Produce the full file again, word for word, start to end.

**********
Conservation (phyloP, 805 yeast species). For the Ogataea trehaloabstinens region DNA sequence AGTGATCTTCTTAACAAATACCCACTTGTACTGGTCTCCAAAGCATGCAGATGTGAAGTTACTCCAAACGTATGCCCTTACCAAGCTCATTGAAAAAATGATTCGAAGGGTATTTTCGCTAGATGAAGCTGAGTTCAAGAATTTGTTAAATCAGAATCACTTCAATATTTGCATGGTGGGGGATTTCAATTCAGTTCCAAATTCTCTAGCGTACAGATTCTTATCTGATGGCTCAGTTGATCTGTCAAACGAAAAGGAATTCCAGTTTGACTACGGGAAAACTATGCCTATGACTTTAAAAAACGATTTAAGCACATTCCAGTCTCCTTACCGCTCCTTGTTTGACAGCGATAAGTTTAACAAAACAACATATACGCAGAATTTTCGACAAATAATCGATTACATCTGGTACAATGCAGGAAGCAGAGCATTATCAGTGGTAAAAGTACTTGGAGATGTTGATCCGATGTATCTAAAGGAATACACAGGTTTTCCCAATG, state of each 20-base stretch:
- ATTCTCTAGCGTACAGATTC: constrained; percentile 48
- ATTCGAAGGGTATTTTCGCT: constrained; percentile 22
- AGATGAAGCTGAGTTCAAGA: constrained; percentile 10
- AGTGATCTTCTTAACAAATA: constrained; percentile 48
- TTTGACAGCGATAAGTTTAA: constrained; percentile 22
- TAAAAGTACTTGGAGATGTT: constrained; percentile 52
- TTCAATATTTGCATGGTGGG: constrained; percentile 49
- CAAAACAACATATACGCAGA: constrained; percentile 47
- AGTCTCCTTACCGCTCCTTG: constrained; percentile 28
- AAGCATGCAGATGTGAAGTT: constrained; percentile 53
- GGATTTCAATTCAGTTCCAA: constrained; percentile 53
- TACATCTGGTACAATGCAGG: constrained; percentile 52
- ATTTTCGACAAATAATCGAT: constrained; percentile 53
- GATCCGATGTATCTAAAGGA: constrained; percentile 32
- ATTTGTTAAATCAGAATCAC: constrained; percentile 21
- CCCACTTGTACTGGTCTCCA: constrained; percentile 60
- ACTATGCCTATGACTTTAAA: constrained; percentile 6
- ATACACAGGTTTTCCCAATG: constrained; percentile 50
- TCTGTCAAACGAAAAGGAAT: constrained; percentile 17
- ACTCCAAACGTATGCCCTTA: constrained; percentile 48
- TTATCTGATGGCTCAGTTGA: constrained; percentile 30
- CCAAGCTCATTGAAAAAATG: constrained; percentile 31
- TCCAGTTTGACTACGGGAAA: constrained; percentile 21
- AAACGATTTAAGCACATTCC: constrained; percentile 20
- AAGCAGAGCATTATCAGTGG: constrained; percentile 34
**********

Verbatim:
Conservation (phyloP, 805 yeast species). For the Ogataea trehaloabstinens region DNA sequence AGTGATCTTCTTAACAAATACCCACTTGTACTGGTCTCCAAAGCATGCAGATGTGAAGTTACTCCAAACGTATGCCCTTACCAAGCTCATTGAAAAAATGATTCGAAGGGTATTTTCGCTAGATGAAGCTGAGTTCAAGAATTTGTTAAATCAGAATCACTTCAATATTTGCATGGTGGGGGATTTCAATTCAGTTCCAAATTCTCTAGCGTACAGATTCTTATCTGATGGCTCAGTTGATCTGTCAAACGAAAAGGAATTCCAGTTTGACTACGGGAAAACTATGCCTATGACTTTAAAAAACGATTTAAGCACATTCCAGTCTCCTTACCGCTCCTTGTTTGACAGCGATAAGTTTAACAAAACAACATATACGCAGAATTTTCGACAAATAATCGATTACATCTGGTACAATGCAGGAAGCAGAGCATTATCAGTGGTAAAAGTACTTGGAGATGTTGATCCGATGTATCTAAAGGAATACACAGGTTTTCCCAATG, state of each 20-base stretch:
- ATTCTCTAGCGTACAGATTC: constrained; percentile 48
- ATTCGAAGGGTATTTTCGCT: constrained; percentile 22
- AGATGAAGCTGAGTTCAAGA: constrained; percentile 10
- AGTGATCTTCTTAACAAATA: constrained; percentile 48
- TTTGACAGCGATAAGTTTAA: constrained; percentile 22
- TAAAAGTACTTGGAGATGTT: constrained; percentile 52
- TTCAATATTTGCATGGTGGG: constrained; percentile 49
- CAAAACAACATATACGCAGA: constrained; percentile 47
- AGTCTCCTTACCGCTCCTTG: constrained; percentile 28
- AAGCATGCAGATGTGAAGTT: constrained; percentile 53
- GGATTTCAATTCAGTTCCAA: constrained; percentile 53
- TACATCTGGTACAATGCAGG: constrained; percentile 52
- ATTTTCGACAAATAATCGAT: constrained; percentile 53
- GATCCGATGTATCTAAAGGA: constrained; percentile 32
- ATTTGTTAAATCAGAATCAC: constrained; percentile 21
- CCCACTTGTACTGGTCTCCA: constrained; percentile 60
- ACTATGCCTATGACTTTAAA: constrained; percentile 6
- ATACACAGGTTTTCCCAATG: constrained; percentile 50
- TCTGTCAAACGAAAAGGAAT: constrained; percentile 17
- ACTCCAAACGTATGCCCTTA: constrained; percentile 48
- TTATCTGATGGCTCAGTTGA: constrained; percentile 30
- CCAAGCTCATTGAAAAAATG: constrained; percentile 31
- TCCAGTTTGACTACGGGAAA: constrained; percentile 21
- AAACGATTTAAGCACATTCC: constrained; percentile 20
- AAGCAGAGCATTATCAGTGG: constrained; percentile 34